|Native to||Papua New Guinea|
Mekeo is a language spoken in Papua New Guinea and had 19,000 speakers in 2003. It is an Oceanic language of the Papuan Tip Linkage. The two major villages that the language is spoken in are located in the Central Province of Papua New Guinea. These are named Ongofoina and Inauaisa. The language is also broken up into four dialects: East Mekeo; North West Mekeo; West Mekeo and North Mekeo. The standard dialect is East Mekeo. This main dialect is addressed throughout the article. In addition, there are at least two Mekeo-based pidgins.
Mekeo employs a relatively simple system of phonology which consists of 10 consonants and 5 vowels. The following tables identify both the consonants and vowels present in Mekeo.
Note that the table above displays the range of consonants used in East Mekeo which is classified as the standard dialect. North West Mekeo, West Mekeo and North Mekeo each have slightly different consonants included in their dialects.:559:9
Mekeo has five vowels, shown on the table below:
|Front, Unrounded||Central, Unrounded||Back, Rounded|
Pronouns and Person Markers
In Mekeo, personal pronouns primarily refer to humans, however the third person forms can also be used for animals and other objects as well. Mekeo uses a range of different pronouns for different situations. The following table shows all the main personal pronouns for East Mekeo. This includes unmarked, emphatic and reflexive personal pronouns. Note, that the emphatic pronouns are not common in East Mekeo as they compete with another more common topicaliser, au-ŋa. For example, the preferred form for the first person singular would be lau- au-ŋa.:148 In the following table, 1, 2 and 3 indicate the person, SG and PL indicate whether the example is singular or plural and I and E stand for inclusive and exclusive.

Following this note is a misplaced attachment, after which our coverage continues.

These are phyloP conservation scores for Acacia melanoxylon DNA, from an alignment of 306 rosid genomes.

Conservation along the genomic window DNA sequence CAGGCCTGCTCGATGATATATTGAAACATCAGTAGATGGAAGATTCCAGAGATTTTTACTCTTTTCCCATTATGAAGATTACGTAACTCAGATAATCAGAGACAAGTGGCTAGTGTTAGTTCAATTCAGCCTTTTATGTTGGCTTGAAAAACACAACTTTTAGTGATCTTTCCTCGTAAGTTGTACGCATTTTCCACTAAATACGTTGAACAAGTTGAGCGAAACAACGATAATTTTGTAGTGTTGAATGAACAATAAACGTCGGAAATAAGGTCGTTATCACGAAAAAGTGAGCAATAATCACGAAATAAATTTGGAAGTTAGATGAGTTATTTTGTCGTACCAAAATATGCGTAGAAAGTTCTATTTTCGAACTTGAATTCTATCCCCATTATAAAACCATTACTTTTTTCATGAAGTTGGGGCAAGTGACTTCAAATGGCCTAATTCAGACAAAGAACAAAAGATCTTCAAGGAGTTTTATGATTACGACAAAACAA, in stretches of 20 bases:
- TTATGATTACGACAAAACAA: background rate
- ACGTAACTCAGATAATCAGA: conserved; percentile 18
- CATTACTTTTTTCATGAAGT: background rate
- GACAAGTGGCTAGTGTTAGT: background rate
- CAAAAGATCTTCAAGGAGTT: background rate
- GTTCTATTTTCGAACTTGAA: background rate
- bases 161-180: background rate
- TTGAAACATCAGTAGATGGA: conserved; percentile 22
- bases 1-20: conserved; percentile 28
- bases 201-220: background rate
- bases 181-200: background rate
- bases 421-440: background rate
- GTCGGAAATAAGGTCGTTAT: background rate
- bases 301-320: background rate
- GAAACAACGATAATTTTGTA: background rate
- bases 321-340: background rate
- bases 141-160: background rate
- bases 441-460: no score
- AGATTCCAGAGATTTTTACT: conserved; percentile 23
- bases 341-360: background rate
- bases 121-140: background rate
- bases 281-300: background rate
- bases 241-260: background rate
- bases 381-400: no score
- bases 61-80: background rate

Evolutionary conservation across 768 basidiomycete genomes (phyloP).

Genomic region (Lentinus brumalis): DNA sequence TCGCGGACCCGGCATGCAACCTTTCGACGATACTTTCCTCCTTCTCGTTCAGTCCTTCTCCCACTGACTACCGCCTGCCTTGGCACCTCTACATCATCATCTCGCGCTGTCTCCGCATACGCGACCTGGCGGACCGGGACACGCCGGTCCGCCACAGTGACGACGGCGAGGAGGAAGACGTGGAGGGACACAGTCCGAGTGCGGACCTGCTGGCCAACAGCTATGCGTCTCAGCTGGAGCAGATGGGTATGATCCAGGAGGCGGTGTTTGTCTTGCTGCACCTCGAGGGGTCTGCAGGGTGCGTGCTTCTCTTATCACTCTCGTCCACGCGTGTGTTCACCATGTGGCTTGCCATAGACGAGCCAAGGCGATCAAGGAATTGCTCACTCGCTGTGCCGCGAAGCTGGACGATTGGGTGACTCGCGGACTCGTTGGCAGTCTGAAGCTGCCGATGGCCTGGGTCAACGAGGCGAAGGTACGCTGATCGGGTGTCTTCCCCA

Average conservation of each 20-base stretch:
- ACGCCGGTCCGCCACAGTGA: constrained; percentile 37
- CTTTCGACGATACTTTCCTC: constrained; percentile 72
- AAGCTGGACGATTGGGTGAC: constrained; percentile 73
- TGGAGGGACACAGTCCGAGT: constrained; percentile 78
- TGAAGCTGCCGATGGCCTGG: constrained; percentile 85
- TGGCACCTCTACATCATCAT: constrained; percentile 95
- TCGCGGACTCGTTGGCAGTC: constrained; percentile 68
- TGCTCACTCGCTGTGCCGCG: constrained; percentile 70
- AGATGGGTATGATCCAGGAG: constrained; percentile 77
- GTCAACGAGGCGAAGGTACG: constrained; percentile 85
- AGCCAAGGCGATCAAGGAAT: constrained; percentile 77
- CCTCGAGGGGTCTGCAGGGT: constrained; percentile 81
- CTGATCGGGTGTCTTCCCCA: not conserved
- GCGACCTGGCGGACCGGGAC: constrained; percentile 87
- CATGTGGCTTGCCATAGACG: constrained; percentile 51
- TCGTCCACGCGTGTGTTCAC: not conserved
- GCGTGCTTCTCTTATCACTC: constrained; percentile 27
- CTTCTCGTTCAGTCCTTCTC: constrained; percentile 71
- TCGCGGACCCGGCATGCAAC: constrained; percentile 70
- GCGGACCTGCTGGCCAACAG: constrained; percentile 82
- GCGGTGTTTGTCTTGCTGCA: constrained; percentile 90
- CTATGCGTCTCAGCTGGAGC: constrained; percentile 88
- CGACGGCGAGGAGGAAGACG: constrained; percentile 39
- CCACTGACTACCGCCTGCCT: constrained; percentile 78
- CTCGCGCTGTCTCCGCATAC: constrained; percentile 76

The following examples demonstrate the use of some of the above personal pronouns in context.:149, 155
Possession in Mekeo has two morpho-syntactic distinctions: direct or indirect constructions. Direct possession concerns kinship relations and ‘part of a whole relations’ and these kind of relations are cultural in origin. Indirect possession covers a more general possession of alienable property.
Direct possession relies on relational terms that often form closed subsystems such as kinship terms. In Mekeo, the two relation terms involved in each equation are joined by another term that operates like a transitive verb. The third term is the ‘relator’ and must be marked for agreement with one of the other terms in the equation. The relator follows the subject and/or the object. The relator is marked for the person and number of the second term or the object.:195
Expressing alienable possession in Mekeo requires the prefix E- and its various realisations (including zero). This morpheme is then optionally preceded by a free or bound pronoun and then the compulsory suffixed by a pronominal suffix which indicates the person and number of the possessor.:208-210
The negative is expressed with negators maini, aibaia and laa'i:
The following is an example of an alternation of the cliticisation process: